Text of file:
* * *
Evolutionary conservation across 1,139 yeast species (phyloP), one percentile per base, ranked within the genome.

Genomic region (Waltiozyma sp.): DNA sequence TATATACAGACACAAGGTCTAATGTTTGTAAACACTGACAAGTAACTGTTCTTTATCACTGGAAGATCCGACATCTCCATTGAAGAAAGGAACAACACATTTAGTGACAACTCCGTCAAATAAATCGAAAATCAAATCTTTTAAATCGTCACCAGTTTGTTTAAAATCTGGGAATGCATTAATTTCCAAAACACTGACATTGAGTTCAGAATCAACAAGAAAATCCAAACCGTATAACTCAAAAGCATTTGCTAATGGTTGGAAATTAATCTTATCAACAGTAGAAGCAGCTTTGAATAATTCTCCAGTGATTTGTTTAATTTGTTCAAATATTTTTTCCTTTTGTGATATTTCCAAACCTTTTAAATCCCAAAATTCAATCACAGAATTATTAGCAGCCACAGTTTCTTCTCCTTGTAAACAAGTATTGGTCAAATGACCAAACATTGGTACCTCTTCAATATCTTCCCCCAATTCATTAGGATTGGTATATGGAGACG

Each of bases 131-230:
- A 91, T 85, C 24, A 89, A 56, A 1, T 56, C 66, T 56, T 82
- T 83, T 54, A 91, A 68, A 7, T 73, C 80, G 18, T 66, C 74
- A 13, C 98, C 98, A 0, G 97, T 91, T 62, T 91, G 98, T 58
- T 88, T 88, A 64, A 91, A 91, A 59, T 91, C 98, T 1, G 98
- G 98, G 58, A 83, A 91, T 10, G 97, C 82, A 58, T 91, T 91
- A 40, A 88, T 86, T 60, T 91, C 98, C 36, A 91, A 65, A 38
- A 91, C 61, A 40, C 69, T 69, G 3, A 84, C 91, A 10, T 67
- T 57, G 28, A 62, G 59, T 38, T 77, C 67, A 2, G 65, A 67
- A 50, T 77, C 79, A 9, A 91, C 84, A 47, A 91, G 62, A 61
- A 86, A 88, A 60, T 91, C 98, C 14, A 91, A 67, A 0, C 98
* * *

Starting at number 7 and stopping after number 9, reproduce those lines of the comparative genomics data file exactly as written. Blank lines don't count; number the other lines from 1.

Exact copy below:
- T 88, T 88, A 64, A 91, A 91, A 59, T 91, C 98, T 1, G 98
- G 98, G 58, A 83, A 91, T 10, G 97, C 82, A 58, T 91, T 91
- A 40, A 88, T 86, T 60, T 91, C 98, C 36, A 91, A 65, A 38